Sung in little-spoken Ghanaian dialects, these haunting, spontaneous songs by women accused of witchcraft are unlike anything you have ever heard
Now that it is fashionable for aggrieved political factions to dismiss criticism as a “witch hunt”, it’s worth remembering what makes actual witch hunts so pernicious. It’s not that the women thus accused are in fact innocent – it’s that they couldn’t possibly be guilty. In northern Ghana, witch hunts are more than a political metaphor. Even now, vulnerable women are accused of the dark arts because they have a mental illness, a physical disability or simply because their families want them out of the way. They are blamed for infertility, crop failure, bad weather, accidental deaths and much more besides. Lynchings and burnings still occur from time to time. That’s what a witch hunt means.
While belief in witchcraft is not unique to Ghana, witch camps are. These small settlements, which still exist despite government efforts to shut them down, offer accused women safe haven, albeit within the same framework of belief that drove them from their homes: the chiefs claim to ask the local gods to neutralise their powers and render them harmless. Protection assumes guilt. “If we are here, then we must be witches,” one told a journalist a few years ago.
The women of the witch camps are suitable subjects for Ian Brennan, a Grammy-winning producer and combative author, and the Italian-Rwandan film-maker Marilena Delli Umuhoza. Brennan has been compared to the pioneering song collectors of the 1930s, John and Alan Lomax, although he has a 21st-century sensitivity to the ethics of field recording, avoiding the bad practice and paternalistic assumptions that complicated the work of his predecessors.
Brennan and Umuhoza have previously documented the music of prisoners in Malawi, genocide survivors in Rwanda, war veterans in Vietnam and albinos in Tanzania: persecuted or traumatised communities making music in extremely straitened circumstances. Brennan argues that music can be found everywhere and the more unfamiliar the better.
Credited to Witch Camp (Ghana), I’ve Forgotten Now Who I Used to Be is distilled from around six hours of recordings in three different camps. You can’t tell who the songs are by (the singers requested anonymity) or what they’re about (their regional dialects are little spoken even in Ghana), although the English track titles offer signposts, from the bluntly explicit (I Trusted My Family, They Betrayed Me) to the universal (Love, Please).
Perhaps you could call this music the blues, in spirit if not in form. While the women are technically free to leave, they have nowhere safe to go, so they are almost entirely insulated from external influences. Their spontaneously composed music is therefore distant not just from London or New York but from the Ghanaian capital, Accra, and obeys no formula. Tracks are as short as 36 seconds and as long as four minutes. Some are a cappella; others are pure percussion. Some have a lonesome austerity; others use antiphony and urgent rhythms to create a sense of community life. The voices can be clear and strong or parched and frail. Guitar-like sounds mingle with ad hoc instrumentation – tin cans, teapots, tree branches – and serendipitous interventions, such as the chirrup of birdsong that concludes We Are No Different Than You.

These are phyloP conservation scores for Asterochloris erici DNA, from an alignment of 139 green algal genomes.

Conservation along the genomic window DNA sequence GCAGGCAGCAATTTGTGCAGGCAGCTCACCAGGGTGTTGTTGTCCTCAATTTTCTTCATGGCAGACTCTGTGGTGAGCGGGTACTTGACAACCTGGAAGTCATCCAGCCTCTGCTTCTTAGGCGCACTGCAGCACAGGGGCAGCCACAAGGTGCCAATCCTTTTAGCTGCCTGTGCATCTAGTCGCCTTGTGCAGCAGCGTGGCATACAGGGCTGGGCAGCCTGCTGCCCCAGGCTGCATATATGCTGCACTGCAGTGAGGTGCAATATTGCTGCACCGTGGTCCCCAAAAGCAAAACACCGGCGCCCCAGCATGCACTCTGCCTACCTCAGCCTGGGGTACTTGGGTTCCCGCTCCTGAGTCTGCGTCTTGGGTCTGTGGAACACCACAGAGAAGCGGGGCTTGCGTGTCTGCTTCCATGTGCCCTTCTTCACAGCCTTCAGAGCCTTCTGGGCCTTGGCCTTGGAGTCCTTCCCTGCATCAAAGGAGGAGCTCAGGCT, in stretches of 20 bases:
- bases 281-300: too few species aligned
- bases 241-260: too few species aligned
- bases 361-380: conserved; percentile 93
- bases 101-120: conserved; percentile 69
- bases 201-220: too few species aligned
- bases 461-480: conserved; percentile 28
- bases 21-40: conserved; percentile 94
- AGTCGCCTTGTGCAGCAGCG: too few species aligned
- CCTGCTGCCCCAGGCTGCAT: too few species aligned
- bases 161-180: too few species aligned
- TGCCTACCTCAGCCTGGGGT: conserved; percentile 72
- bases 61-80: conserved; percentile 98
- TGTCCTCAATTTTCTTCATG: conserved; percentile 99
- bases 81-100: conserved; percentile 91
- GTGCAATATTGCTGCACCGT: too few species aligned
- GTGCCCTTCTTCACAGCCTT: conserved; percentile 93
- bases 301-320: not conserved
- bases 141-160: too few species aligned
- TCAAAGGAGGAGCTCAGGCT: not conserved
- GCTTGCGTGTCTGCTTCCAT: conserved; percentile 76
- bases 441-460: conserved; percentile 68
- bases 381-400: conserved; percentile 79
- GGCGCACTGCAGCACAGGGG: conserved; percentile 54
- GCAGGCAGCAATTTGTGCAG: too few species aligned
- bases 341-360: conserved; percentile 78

Left to Live Like an Animal, a delicate plucked-string motif paired with an intimate murmur and underlaid with a low, droning croon, is Exhibit A for Brennan’s claim that emotion makes language irrelevant but the most exciting moments are very hard to contextualise. The hypnotic overlapping voices on I Am a Beggar for a Home might be mistaken for looped and phased samples, while the shrill burble of I Have Lost All That I Love would seem to come from a synthesiser, if not an interplanetary broadcast, yet Brennan is a purist who doesn’t even use overdubs. Strangest of all is the final track, whose hissing, bassy warble, akin to a haunted vocoder, is some of the most inexplicably unnerving music I’ve ever heard. I’m not sure I want to know how it was made.
Of course, the distinction between “commercial” and “avant garde” is meaningless to amateur musicians who operate far outside the music industry’s categories and expectations. Unlike a previous Brennan discovery, the Tanzania Albinism Collective, they are unlikely to end up playing Womad. It is music with no ulterior motive. Song collectors’ obsession with undiluted authenticity (often equated with suffering) has always been problematic in the wrong hands but Brennan and Umuhoza are respectful listeners. Plunging you into lives unimaginably different from your own, I’ve Forgotten Now Who I Used to Be invites you not just to empathise with the women’s surreal plight but to marvel at their ingenuity.
Ian Brennan is a Grammy-winning music producer who has produced three other Grammy-nominated albums. He is the author of four books and has worked with the likes of filmmaker John Waters, Merle Haggard, and Green Day, among others. His work with international artists such as the Zomba Prison Project, Tanzania Albinism Collective, and Khmer Rouge Survivors, has been featured on the front page of the New York Times and on an Emmy-winning 60 Minutes segment with Anderson Cooper reporting. Since 1993 he has taught violence prevention and conflict resolution around the world for such prestigious organizations as the Smithsonian, New York’s New School, Berklee College of Music, the University of London, the University of California–Berkeley, and the National Accademia of Science (Rome).